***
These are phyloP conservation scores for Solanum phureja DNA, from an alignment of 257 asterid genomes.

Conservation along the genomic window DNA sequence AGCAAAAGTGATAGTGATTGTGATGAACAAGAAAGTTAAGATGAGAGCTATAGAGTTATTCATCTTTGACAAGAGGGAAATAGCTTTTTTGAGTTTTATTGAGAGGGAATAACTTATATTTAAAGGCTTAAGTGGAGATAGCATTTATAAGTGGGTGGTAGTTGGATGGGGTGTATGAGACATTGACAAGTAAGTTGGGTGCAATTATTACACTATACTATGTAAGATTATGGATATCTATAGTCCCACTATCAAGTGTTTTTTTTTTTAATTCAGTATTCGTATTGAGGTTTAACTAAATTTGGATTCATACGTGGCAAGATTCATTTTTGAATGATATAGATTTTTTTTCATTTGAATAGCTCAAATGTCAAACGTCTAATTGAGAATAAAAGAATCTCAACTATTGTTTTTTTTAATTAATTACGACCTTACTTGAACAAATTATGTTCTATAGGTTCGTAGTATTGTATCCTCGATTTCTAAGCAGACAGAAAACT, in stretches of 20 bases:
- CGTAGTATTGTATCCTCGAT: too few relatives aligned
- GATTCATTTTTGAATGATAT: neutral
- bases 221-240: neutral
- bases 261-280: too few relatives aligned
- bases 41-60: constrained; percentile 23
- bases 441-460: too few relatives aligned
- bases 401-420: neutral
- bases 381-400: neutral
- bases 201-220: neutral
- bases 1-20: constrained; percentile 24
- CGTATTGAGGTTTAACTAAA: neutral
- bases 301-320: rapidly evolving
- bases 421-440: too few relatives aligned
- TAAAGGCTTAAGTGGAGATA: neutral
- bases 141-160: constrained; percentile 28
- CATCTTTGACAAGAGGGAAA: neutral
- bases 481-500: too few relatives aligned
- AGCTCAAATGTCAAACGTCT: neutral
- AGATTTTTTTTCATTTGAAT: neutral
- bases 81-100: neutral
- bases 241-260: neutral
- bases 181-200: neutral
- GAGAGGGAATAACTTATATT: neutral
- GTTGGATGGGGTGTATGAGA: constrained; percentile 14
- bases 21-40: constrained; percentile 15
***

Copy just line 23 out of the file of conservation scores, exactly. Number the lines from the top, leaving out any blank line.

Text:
- bases 241-260: neutral